We are using proteomic analysis of insect gut content and feces (frass) to identify the plant’s defensive protein arsenal. This novel approach is based on the premise that defensive proteins are relatively resistant to gut proteases and, as a consequence, are highly enriched during passage of the food bolus through the insect (Fig. 2). Application of this procedure to tomato-reared M. sexta larvae led to the identification of JA-regulated isoforms of arginase and threonine deaminase, which degrade the essential amino acids arginine and threonine, respectively, in the caterpillar gut. We hypothesize that arginase and threonine deaminase are components of a multitiered defensive system that functions to deplete the availability of essential amino acids in the insect gut. With funding from the USDA, we are using this proteomics platform to systemically identify anti-insect proteins from a broad range of crop plants.  Results obtained from this research are expected to provide new tools to improve pest tolerance in crop plants.

 

Figure 2. Plant-insect relationships are profoundly influenced by post-ingestive interactions between plant defensive chemicals and components of the insect digestive tract. In this photograph of the cabbage looper (Trichoplusia ni) feeding on Arabidopsis thaliana, ingested plant material is visible in the caterpillar’s green-colored gut. The Howe lab is using proteomics to identify plant proteins that are stable during passage through the insect digestive tract. Figure courtesy of Kurt Stepnitz (Michigan State University).

 

Glandular Trichomes in the Solanum

Glandular trichomes (GTs) populate the aerial surfaces of approximately 30% of all vascular plant species. These uni- and multi-cellular appendages play a critical role in plant protection against insects, and various abiotic stress conditions as well. A remarkable feature of GTs is their capacity to synthesize, store, and secrete large amounts of secondary metabolites. Because they are not essential for plant viability, GTs provide a unique opportunity to study complex and specialized metabolic pathways that operate within the confines of a simple and highly accessible developmental structure. Many GT-borne compounds have significant commercial value as pharmaceuticals, fragrances, food additives, and natural pesticides. For this reason, the prospect of exploiting GTs as “chemical factories” to produce high-value plant products has recently captured the attention of plant biochemists and biotechnologists alike.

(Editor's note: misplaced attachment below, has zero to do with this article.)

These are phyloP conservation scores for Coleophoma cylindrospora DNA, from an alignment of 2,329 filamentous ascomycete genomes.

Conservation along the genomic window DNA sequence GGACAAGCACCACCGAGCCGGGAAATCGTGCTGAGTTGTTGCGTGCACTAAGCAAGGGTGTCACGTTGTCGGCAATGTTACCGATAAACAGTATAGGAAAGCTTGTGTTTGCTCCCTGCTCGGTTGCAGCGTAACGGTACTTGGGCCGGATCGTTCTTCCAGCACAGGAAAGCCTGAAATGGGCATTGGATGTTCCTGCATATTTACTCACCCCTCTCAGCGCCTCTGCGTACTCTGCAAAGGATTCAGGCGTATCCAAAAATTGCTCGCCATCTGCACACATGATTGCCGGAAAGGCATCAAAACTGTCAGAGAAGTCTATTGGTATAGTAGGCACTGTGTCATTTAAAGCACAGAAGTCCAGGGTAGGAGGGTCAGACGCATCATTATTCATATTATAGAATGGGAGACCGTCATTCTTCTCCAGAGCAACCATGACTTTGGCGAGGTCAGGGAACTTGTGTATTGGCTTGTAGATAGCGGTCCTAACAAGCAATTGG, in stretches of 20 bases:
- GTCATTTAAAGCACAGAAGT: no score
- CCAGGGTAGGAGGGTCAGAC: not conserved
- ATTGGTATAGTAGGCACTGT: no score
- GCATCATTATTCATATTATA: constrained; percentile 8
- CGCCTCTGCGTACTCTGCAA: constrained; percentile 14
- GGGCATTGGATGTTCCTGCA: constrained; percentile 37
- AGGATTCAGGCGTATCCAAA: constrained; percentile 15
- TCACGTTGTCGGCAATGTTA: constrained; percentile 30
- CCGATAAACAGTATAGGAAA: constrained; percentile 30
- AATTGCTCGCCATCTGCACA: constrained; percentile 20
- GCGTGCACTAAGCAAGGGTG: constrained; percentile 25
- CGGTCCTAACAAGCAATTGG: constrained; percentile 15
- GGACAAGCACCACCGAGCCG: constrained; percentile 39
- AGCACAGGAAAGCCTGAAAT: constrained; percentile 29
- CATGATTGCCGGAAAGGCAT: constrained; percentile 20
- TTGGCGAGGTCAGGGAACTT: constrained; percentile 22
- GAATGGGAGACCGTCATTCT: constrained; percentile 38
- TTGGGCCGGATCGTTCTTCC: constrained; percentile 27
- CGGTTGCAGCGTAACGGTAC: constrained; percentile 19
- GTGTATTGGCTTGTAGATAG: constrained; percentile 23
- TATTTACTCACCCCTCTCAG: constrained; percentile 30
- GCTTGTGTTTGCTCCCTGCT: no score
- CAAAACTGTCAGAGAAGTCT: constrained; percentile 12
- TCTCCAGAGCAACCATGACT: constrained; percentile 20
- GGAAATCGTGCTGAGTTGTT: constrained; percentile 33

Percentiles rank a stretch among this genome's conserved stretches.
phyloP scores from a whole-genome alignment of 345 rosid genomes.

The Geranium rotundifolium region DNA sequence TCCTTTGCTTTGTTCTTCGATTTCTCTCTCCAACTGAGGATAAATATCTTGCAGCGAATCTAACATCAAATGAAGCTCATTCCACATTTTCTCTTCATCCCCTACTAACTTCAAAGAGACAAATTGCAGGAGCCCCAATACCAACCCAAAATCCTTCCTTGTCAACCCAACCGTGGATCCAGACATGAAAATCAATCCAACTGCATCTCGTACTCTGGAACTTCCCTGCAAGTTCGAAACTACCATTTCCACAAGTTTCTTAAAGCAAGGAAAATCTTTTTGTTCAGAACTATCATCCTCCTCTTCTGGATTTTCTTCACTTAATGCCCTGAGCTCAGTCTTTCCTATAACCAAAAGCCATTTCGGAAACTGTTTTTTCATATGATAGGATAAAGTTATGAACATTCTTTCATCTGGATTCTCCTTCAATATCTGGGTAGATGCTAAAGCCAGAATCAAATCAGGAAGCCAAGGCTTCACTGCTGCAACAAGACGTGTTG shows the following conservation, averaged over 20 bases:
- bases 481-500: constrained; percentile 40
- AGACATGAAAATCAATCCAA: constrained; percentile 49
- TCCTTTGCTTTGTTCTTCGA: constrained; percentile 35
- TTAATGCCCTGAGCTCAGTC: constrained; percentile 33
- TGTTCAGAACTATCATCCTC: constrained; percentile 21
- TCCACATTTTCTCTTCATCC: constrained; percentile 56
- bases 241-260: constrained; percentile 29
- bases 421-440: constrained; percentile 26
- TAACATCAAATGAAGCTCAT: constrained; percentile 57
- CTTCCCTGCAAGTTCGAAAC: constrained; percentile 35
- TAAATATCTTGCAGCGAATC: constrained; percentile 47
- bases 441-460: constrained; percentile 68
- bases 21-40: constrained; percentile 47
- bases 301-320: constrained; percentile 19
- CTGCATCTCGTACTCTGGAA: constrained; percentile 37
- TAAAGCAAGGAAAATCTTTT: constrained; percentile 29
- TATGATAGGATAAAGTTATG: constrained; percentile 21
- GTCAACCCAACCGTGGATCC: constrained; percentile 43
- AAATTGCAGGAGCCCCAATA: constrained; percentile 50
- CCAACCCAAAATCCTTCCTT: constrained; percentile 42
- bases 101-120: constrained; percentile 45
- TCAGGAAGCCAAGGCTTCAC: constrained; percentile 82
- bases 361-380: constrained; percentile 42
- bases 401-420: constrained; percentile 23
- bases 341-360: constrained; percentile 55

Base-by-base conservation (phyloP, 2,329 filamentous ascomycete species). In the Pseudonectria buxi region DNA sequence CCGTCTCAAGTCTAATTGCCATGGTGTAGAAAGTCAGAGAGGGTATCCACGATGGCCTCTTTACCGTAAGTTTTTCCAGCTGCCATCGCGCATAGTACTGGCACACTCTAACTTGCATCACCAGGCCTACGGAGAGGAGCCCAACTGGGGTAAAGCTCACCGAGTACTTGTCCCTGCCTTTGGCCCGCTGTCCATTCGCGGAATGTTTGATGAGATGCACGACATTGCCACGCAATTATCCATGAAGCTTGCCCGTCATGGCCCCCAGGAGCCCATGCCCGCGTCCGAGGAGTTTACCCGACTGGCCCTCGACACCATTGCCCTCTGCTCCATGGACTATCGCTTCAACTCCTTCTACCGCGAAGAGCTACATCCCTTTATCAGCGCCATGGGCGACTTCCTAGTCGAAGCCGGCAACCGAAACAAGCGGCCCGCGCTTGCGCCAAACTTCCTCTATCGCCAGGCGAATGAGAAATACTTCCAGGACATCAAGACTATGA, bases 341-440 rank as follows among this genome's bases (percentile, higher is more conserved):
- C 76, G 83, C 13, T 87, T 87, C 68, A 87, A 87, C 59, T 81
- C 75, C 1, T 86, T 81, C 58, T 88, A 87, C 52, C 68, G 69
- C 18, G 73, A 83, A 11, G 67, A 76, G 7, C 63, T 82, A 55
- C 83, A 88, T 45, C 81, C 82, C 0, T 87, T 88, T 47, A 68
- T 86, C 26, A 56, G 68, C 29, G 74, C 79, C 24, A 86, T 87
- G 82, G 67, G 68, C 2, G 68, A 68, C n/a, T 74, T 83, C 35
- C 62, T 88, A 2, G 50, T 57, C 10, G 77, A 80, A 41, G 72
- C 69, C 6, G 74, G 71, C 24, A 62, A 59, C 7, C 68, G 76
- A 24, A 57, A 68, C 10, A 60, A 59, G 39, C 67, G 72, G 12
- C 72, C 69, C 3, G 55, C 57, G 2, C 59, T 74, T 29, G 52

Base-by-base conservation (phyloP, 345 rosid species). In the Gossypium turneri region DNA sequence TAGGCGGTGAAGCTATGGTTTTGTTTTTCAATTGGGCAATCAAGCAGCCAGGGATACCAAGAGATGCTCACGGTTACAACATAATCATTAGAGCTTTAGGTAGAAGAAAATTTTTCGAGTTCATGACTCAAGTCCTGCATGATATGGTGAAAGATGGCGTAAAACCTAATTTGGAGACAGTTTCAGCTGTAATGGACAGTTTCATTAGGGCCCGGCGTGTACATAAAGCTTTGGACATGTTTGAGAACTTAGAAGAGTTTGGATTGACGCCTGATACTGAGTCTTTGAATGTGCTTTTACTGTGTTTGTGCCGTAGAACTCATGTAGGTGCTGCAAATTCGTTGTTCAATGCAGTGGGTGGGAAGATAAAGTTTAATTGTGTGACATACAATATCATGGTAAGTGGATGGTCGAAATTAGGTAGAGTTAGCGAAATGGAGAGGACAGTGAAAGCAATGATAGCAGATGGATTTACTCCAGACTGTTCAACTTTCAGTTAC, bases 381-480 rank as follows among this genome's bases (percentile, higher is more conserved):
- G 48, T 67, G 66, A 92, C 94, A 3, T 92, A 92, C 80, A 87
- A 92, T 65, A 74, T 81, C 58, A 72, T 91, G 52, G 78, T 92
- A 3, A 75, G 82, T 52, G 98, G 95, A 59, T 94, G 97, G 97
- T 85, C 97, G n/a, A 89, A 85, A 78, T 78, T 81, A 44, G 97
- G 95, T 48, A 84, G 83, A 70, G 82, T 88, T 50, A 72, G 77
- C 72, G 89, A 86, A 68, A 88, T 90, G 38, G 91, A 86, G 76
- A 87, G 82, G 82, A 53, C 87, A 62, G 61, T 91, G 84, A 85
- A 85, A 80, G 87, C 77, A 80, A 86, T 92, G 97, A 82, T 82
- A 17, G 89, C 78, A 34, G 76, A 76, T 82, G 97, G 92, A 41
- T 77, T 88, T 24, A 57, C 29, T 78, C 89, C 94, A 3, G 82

Tomato and related species in the Solanum produce a variety of GT types on the surface of leaves, stems, and reproductive structures (Figure 3). The occurrence of multiple types of GTs within a single species provides a unique opportunity to understand the regulation of development of each class of trichome, and to identify the major biosynthetic pathways operating in each type. We are involved in a collaborative NSF-funded Plant Genome Project (http://www.trichome.msu.edu/) to study the morphogenesis, metabolic pathways, and function of GTs in cultivated tomato and its closely related wild species. The long-term goal of this collaborative project is to lay a foundation for a complete understanding of the network of genes and proteins involved in the development and metabolic function of GTs in Solanum spp. Work in our lab is currently focused on the characterization of several tomato mutants that are defective in GT development and metabolism. This line of investigation builds on our previous research showing that the JA/COI1 signaling pathway in tomato is required for the normal development and metabolic function of GTs.

 

Figure 3. Scanning electron micrograph of type VI glandular trichomes on the tomato leaf surface. Photograph courtesy of David Marks (University of Minnesota).